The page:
Splitting coordinate values in Google Sheets

Draft, 12 April 2016
This page should be in a useful state, but still needs work before it's finished.

The problem

You’ve got a CSV file containing geolocated place data that you want to import into mapping program, but the coordinates are combined in a single column. How can you separate the latitude and longitude into separate columns?

The solution

Splitting the data

Here’s a CSV file plotting locations of bus stops in Canberra. If you open it up you’ll see that the stop_lat field actually contains both the latitude and longitude. Let’s split them into separate columns.

  • Upload your CSV file to Google Drive and open it in Sheets.
  • Hover over the stop_lat column header (Column E in this example) and click on the down arrow. Choose ‘Insert 1 right’ to add a new empty column.
  • Repeat the step above so there are two empty columns ready to hold the latitude and longitude.
  • Find the first row containing data (Row 2 in this example) and select the first empty cell next to the stop_lat field. In this example it would be cell F2.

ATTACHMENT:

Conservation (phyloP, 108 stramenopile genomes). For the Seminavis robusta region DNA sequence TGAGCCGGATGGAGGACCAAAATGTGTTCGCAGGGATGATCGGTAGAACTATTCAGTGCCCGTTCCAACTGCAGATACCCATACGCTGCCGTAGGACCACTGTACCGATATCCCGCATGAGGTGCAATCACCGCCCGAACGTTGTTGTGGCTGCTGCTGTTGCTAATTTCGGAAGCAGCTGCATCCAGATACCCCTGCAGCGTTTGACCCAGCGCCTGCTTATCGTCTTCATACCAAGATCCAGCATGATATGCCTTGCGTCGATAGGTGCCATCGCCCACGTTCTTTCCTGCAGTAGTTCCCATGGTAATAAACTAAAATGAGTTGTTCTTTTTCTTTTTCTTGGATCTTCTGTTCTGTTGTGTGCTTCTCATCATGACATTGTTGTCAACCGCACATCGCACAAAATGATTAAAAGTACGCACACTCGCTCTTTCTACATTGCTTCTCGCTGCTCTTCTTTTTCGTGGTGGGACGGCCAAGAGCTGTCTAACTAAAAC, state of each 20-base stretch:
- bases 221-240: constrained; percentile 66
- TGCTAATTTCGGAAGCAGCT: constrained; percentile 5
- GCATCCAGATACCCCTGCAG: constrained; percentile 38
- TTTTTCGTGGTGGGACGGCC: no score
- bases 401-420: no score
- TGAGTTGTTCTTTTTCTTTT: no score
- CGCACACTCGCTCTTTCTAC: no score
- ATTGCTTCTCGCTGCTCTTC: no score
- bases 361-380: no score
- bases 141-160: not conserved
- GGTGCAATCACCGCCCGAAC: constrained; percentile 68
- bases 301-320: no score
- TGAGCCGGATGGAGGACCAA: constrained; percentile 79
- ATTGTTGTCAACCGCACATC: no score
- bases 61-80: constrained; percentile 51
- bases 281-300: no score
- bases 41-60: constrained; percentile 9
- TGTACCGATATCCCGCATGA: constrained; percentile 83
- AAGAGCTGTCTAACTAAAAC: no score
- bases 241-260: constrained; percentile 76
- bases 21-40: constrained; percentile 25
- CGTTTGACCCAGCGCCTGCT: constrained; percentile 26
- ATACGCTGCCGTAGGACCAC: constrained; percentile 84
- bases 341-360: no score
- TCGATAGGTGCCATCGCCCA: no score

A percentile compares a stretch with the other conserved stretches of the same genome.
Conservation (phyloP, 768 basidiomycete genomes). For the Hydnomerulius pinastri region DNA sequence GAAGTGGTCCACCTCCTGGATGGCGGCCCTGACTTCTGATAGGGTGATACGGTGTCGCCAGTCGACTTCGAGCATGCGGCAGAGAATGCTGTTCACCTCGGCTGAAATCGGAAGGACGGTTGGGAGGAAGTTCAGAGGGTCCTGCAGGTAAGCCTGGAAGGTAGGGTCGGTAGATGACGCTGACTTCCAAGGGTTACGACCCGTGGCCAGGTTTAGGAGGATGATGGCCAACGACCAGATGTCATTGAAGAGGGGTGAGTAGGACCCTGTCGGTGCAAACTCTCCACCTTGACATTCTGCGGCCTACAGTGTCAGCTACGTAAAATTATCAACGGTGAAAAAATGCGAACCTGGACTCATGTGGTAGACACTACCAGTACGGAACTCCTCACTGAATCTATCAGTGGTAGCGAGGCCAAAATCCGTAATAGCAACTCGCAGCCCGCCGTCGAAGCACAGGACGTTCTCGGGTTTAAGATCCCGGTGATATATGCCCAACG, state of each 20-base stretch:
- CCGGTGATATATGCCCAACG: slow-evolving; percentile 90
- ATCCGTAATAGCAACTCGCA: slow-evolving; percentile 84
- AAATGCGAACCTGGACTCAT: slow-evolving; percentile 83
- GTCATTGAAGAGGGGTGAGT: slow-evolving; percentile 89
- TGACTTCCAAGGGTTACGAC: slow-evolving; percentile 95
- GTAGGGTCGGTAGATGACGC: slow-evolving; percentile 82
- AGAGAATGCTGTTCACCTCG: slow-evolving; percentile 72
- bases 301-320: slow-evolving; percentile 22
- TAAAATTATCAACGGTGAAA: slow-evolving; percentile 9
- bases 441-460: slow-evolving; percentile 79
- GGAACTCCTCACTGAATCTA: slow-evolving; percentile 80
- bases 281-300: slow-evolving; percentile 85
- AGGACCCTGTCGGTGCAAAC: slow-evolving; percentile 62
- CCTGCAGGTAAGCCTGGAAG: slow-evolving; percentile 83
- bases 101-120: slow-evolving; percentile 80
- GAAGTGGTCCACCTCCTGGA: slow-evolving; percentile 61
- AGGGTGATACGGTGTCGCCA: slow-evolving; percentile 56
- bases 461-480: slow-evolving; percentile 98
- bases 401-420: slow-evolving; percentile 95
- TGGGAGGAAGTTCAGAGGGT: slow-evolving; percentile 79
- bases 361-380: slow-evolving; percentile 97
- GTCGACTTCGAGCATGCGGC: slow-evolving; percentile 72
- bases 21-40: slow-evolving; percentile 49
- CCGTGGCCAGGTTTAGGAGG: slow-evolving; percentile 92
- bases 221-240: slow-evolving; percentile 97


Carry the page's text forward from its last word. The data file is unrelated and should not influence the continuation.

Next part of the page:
• In the function box type =SPLIT(E2, ", "). Hit enter. Magic! The contents of E2 have been split between F2 and G2.
  • What just happened? the SPLIT function takes two parameters: the thing you want to split into parts, and a delimiter (a combination of characters) that tell the function where the split should take place. In this example, we’re splitting the text in E2 using “, “ (comma and space) as the delimiter.
  • What about all the other rows? Just select the cell where you created the function (F2 in this example) and double-click on the little blue square in the bottom right-hand corner. The function will be repeated for every row with data.

Cleaning up

All that’s left is to remove the brackets from our new columns. First we have to replace the formulas in our new columns with their calculated values.

  • Select the two new columns (F2 and G2 in this example), click on the down arrow in the column header and choose ‘Copy’.
  • With the columns still selected, click on the down arrow again and choose ‘Paste special > Paste values only’.
  • Now we can get rid of the brackets. Select the first column and choose ‘Edit > Find & replace’ from the menu. Enter ( in the ‘Find’ box and click ‘Replace all’.
  • Repeat for the other column to remove all the ).

Associated lessons


maps Google Sheets